Given that they split before it was even released, it’d be easy to assume the making of Strangeways was plagued by bickering and backstabbing. In truth, their common adversaries at the time were Rough Trade, who they believed had held them back with their lacklustre promotional skills (“Rough Trade cannot quite produce enough testosterone in matters of big business, and they will hold The Smiths back,” was one of Morrissey’s withering assessments of their prowess in his memoir Autobiography). They’d tried, and failed, to finagle themselves out of their deal while working on The Queen Is Dead, leaving them locked in a standoff that delayed its release; by 1986, they’d agreed to jump to EMI, on the proviso they delivered one last album for their old label.

It would be reasonable, too, to think their split was the result of dwindling creativity, but they were making some of their most inventive music yet. Their willingness to try new things on Strangeways, consequences be damned, can even be tracked back to the non-album single ‘Shoplifters Of The World Unite’. Released nine months earlier, it took a typical Smiths motif – an anthem for the downtrodden, a call-to-arms for the oppressed – and gave it an unexpectedly histrionic twist, with Marr’s heavy metal-inspired guitar solo splitting the song in two. By that point, he was unfussed about any potential backlash. “I just went ‘fuck it’, to be honest,” he told tQ ed John Doran in an interview for Noisey in 2013.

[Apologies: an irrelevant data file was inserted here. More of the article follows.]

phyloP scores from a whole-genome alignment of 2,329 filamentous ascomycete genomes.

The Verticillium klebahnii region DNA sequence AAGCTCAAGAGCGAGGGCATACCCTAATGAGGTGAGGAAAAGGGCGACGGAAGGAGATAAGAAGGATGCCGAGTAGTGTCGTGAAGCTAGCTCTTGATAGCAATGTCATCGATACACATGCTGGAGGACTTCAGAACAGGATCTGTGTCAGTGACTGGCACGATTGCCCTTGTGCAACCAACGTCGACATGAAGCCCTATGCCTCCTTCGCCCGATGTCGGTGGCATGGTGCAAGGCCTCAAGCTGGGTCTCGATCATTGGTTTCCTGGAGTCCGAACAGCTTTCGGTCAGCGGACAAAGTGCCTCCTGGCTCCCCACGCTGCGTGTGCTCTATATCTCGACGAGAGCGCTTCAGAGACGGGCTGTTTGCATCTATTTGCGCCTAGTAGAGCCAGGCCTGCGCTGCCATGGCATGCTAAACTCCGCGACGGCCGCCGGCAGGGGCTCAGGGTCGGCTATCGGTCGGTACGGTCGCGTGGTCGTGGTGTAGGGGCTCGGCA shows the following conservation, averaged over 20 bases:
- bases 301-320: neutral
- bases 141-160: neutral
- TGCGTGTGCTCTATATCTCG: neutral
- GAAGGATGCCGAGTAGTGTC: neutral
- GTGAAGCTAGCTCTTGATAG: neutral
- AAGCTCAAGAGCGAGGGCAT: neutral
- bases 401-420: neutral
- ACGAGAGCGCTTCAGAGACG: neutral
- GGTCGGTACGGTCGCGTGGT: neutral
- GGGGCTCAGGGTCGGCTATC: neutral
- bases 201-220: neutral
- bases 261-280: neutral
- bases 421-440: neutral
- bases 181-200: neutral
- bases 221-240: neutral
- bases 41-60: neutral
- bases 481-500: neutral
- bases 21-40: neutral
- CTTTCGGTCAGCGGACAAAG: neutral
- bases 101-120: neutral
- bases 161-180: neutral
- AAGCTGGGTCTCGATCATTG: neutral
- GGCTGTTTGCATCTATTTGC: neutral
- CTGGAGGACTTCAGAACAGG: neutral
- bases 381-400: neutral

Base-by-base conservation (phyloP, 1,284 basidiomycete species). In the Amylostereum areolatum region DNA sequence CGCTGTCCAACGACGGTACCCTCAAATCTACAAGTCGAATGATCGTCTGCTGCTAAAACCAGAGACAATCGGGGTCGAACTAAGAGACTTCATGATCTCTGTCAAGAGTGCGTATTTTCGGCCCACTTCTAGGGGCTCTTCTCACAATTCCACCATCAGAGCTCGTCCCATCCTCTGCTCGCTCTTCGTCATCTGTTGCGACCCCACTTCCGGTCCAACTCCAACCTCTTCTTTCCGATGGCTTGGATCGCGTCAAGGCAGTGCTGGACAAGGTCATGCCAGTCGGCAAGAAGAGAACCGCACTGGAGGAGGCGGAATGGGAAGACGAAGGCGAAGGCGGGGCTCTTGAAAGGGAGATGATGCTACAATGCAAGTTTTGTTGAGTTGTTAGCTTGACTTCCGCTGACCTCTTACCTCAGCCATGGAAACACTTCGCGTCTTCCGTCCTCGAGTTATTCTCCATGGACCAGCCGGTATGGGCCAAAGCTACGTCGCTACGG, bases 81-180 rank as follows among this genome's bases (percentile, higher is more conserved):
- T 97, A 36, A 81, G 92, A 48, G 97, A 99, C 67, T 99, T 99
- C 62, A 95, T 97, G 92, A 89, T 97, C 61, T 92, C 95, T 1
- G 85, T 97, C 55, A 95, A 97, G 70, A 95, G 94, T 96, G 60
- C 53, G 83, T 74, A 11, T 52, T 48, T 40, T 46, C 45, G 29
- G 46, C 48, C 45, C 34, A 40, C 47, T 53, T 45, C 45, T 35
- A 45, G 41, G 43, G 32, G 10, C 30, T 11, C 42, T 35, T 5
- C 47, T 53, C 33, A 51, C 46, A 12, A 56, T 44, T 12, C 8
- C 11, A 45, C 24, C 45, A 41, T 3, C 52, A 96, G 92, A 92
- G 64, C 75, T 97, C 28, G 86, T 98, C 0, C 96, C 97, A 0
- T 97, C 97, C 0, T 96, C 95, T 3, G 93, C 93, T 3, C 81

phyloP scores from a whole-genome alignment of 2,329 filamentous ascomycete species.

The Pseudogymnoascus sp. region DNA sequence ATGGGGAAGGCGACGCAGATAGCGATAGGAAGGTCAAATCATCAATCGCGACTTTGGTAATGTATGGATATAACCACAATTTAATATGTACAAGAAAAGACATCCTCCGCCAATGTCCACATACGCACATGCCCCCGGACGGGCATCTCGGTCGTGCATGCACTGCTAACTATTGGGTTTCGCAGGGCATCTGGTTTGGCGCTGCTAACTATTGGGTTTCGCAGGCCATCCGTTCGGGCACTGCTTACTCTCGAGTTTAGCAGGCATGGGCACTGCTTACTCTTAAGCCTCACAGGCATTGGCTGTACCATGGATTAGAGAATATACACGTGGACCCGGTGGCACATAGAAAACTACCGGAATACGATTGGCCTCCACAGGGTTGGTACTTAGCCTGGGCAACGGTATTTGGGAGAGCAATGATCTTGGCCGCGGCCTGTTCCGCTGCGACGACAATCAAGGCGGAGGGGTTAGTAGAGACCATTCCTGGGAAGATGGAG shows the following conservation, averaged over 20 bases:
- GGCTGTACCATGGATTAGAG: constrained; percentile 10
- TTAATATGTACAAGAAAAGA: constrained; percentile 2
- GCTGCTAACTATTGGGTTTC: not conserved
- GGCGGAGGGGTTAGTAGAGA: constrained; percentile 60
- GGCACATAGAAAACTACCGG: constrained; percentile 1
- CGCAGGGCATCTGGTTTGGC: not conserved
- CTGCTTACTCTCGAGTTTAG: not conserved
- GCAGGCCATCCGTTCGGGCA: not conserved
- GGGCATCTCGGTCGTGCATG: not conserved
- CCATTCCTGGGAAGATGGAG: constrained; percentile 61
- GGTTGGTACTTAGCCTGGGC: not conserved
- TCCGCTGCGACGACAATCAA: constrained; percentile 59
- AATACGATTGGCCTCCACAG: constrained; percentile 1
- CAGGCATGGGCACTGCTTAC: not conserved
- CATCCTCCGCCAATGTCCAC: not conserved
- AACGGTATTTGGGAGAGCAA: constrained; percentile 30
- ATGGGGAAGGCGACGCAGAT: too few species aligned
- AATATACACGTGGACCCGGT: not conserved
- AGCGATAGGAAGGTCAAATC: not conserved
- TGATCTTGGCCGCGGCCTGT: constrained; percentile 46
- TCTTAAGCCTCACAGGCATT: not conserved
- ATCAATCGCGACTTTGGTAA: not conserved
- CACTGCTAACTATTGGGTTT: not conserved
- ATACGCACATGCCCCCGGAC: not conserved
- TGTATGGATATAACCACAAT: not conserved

There are similar ‘fuck it’ surprises lurking everywhere on Strangeways, just waiting to confuse anyone blithely expecting business as usual. Just listen to the opening songs from their previous albums: the gentle swoon of ‘Reel Around The Fountain’, the familiar jangle of ‘The Headmaster Ritual’, the giddy rush of ‘The Queen Is Dead’. And then listen to the mystical, otherworldly ‘A Rush And A Push’, a track that doesn’t ease you in gently but rattles your defences instead: Marr’s piano is eerie and unsettling, and Morrissey’s voice a faint, ghostly wail that echoes like he’s singing through a seance. “Oh hello, I am the ghost of Troubled Joe/ Hung by his pretty white neck some 18 months ago,” he moans. A couple of lines later, he undercuts the spell by jumping from the unnerving to the humdrum: “There’s too much caffeine in your bloodstream/ And a lack of real spice in your life.” There are Smiths-like tells to be found within its odd, chamber music-like notes: its title, for one, pays homage to Morrissey’s hero Oscar Wilde by lifting a phrase from a pro-Irish editorial published by his mother Lady Jane under her pen name Speranza. And for all its spookiness, it’s the familiar dread of unrequited desire that’s plaguing Morrissey – “Oh don’t mention love/ I’d hate the strain of the pain again,” he sings, only to accept it’s too late by the outro, when he glumly repeats “Oh, I think I’m in love.” But its outright strangeness – the obscure references, the allusions to time travel, the jarring clash between the uncanny and the banal – make it feel like nothing else in their canon. It comes on like a hazy dream or an out-of-body experience; a weird vision that’s already blurry around the edges before it starts slipping out of reach.